Market Commentary - January 6, 2021
Wall Street tempers Monday’s losses as the U.S. Senate majority hangs in the balance on Georgia’s run-off election. Early results show Democrats in front by a 7-point margin with the gap expected to slim down razor thin. Whether President-elect Joe Biden’s presidency will be a lame duck for the next four years hinges upon Tuesday nights results.
Elsewhere, European counterparts remain on edge amid a volatile session despite closing relatively unchanged from yesterday’s close. The FTSE shrugged off the latest lockdown woes on the back of oil majors surging from OPEC’s meeting.
With Georgia’s vote counting still on-going, Asia-pacific indices tumbled with the S&P200 the worst performer, down 70 index points thus far. The 1% decline on the Hang Seng was further exacerbated by the NYSE’s 360 rotation back in favour of delisting three Chinese state-run telecom groups again. The exchange’s initial backflip drew fury among Treasury Secretary Steven Mnuchin and the Trump administration. Meanwhile, the Japanese Nikkei slips 0.38%.
The U.S. dollar continues to debase, hitting its lowest point since February 2018 among majors. Investors remain weary of the Thai baht’s recent appreciation following a hawkish tone from the Thailand’s central bank whilst a new coronavirus wave is set to impact economic projections. Authorities in China signalled their appetite for a strong yuan however discouraged a freefall in USDCNH as they set the fixing slightly higher at 6.4604.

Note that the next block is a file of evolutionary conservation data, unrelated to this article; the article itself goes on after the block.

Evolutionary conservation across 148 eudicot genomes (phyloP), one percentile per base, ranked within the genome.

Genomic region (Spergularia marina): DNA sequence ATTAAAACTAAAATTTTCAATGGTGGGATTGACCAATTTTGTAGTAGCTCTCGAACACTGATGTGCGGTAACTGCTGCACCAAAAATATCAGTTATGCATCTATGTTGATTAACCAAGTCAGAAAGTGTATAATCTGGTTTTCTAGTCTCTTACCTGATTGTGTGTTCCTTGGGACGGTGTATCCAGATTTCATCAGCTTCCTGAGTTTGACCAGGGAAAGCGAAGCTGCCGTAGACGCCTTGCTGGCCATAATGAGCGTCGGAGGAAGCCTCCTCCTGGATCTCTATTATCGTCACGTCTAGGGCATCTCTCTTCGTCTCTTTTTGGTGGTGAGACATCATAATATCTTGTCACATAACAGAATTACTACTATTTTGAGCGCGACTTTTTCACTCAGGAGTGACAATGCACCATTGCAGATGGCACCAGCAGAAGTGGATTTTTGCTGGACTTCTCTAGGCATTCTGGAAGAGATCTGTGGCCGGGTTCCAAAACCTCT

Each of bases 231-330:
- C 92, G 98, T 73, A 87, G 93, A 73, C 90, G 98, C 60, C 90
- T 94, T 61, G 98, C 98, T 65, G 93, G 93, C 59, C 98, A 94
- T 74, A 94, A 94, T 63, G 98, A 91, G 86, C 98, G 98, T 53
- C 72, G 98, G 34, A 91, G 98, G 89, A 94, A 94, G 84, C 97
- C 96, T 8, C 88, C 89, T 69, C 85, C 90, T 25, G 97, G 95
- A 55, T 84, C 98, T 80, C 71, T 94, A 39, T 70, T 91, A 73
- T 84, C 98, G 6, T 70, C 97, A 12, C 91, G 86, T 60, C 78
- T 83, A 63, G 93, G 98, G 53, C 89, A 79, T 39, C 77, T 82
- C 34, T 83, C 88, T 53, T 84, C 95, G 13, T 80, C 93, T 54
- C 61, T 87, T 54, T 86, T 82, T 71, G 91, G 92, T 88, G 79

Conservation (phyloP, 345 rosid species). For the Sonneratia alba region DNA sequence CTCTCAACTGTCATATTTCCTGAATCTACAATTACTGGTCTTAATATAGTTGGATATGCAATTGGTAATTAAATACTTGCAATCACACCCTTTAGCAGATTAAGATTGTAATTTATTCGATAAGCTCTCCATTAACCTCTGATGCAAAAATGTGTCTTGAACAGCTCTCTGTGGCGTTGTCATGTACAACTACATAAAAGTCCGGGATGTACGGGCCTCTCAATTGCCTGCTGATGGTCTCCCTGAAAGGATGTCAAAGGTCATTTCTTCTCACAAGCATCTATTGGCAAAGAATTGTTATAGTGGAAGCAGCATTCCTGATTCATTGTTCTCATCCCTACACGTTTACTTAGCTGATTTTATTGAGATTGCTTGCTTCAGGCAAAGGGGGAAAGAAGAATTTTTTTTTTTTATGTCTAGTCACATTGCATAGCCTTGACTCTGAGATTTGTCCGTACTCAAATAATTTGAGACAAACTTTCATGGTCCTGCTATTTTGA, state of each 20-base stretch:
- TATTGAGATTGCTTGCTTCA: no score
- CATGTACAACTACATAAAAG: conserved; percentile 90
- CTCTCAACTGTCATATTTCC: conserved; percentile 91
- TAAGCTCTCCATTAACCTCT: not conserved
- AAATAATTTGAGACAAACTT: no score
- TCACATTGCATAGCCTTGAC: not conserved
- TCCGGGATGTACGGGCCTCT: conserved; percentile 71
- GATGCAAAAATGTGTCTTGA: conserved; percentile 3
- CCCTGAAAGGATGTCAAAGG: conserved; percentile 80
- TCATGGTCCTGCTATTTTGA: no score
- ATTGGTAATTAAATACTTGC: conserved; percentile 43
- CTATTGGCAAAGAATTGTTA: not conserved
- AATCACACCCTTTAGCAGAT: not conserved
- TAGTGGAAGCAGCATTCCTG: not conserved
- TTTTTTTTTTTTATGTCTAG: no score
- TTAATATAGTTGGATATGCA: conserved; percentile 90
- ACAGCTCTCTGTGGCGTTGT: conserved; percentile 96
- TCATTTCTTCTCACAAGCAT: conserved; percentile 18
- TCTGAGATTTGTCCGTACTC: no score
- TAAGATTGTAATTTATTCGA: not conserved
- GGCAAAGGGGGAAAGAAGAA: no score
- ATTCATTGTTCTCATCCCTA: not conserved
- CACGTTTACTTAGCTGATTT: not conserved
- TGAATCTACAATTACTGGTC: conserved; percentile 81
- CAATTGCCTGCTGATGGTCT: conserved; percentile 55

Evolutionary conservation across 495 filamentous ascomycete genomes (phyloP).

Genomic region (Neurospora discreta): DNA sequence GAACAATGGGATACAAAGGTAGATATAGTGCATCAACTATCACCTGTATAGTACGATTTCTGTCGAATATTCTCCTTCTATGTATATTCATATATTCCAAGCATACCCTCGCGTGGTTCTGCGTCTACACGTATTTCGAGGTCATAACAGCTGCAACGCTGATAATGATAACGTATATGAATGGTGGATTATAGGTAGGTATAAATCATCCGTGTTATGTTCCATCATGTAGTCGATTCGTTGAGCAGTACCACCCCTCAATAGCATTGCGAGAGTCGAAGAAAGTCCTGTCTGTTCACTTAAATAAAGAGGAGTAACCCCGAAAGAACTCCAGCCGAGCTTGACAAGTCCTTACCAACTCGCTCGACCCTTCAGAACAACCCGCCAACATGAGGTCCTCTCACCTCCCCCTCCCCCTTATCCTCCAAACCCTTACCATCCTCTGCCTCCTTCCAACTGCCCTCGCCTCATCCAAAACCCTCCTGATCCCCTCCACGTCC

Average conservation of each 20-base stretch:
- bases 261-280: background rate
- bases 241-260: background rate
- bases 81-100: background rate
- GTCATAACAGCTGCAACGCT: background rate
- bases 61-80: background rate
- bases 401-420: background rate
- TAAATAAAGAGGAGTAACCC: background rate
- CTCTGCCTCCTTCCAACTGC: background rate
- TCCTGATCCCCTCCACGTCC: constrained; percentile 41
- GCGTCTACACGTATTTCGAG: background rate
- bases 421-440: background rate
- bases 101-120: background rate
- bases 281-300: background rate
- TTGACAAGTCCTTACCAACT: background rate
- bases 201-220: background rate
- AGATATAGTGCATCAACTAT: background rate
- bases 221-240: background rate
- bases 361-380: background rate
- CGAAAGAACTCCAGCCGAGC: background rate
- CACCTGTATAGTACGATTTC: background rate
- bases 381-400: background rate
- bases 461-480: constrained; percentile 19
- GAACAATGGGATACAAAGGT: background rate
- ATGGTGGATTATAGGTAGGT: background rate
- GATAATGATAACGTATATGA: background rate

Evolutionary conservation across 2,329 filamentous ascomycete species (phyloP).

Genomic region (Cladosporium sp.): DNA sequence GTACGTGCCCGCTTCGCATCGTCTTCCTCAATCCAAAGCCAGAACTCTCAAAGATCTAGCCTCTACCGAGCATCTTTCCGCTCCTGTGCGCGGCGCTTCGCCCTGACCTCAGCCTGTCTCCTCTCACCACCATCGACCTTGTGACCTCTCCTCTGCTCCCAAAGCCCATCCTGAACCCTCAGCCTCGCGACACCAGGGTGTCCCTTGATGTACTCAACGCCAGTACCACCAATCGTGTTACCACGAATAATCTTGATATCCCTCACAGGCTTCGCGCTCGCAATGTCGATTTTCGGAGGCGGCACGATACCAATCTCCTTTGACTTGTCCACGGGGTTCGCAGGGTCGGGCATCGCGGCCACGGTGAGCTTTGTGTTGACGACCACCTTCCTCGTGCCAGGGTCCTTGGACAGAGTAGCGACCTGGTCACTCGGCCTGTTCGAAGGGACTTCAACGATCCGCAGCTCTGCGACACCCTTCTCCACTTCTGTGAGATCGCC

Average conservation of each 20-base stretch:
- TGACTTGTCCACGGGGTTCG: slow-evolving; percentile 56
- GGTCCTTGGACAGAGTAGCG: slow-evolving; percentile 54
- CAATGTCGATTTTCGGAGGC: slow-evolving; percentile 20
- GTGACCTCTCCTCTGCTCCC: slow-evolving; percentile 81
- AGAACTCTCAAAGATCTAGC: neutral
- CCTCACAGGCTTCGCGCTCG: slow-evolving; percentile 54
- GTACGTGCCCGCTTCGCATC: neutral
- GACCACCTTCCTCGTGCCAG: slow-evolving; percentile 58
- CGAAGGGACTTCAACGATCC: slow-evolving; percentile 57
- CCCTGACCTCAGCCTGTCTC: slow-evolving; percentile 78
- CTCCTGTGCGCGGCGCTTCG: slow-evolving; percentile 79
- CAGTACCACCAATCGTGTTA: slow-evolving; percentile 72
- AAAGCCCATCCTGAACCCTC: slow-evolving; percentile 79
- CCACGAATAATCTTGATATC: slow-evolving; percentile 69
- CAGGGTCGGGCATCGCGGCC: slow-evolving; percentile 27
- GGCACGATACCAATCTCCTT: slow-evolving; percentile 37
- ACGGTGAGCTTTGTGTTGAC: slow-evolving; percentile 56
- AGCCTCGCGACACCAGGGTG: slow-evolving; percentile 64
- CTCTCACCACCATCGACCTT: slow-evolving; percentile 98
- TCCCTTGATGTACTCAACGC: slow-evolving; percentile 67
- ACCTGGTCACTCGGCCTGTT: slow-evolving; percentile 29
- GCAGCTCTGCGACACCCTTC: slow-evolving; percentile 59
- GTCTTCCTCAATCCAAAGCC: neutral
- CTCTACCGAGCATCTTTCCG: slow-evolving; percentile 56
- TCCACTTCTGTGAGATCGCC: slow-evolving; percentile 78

Gold trades at an 8-week high at 1,950 on ever increasing inflation expectations whilst bitcoin recovers entirely from Monday’s crash. Oil prices just a tad shy from $50 after surging to a 10-month high as Saudi Arabia pledges to cut enough output to offset production increases from Russia and Kazakhstan.
Figure 1 (Source: IS Prime): Crude Oil Weekly : As OPEC's meeting concludes, Saudi Arabia's sacrifice see's crude hit $50.
Headliner to Review
- The World Bank raised its 2020 global economic forecast to only a 4.3% contraction (previously expected to shrink by 5.2%), but lowered the global economic growth rate for 2021 to only growth of 4% (previously expected to increase by 4.2%) to reflect that the recent global economic outlook remains highly uncertain. However, China’s economic forecasts for 2020 and 2021 have been revised up to 2% and 7.9% growth from the original estimates of 1% and 6.9%.
- Caixin Services PMI in China dropped from 57.8 to 56.3, which was worse than the original estimates of 58.1.
- ISM Manufacturing PMI in US strongly beats expectation. ISM Manufacturing PMI increased from 57.5 to 60.7, which was much higher than the forecast 56.6. ISM Manufacturing Prices increased from 65.4 to 77.6, which was also much higher than the forecast of 66.0.
- Canada's Industrial Price Index (IPPI) fell monthly to 0.6% (previous value continued to fall by 0.4%), and it has fallen for three consecutive months, mainly due to the decline in prices of timber and other related products.
Headliner to Watch
- US ADP non-farm employment change expected to slow to 60k last month from 307k largely a result of lethargic economic activity stifling labour demand.
- FOMC will release their meeting minutes today. No surprises expected as the central has signalled definitively the super accommodative stance.
- BOE Governor Bailey is due to testify about the financial stability report before the Treasury Select Committee in London. Though Mr Bailey should be answering questions relate to the state of the economy, many expect the Governor to face queries in relation to their handling of the $237m London Capital and Finance scandal.
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Topics: Market Commentary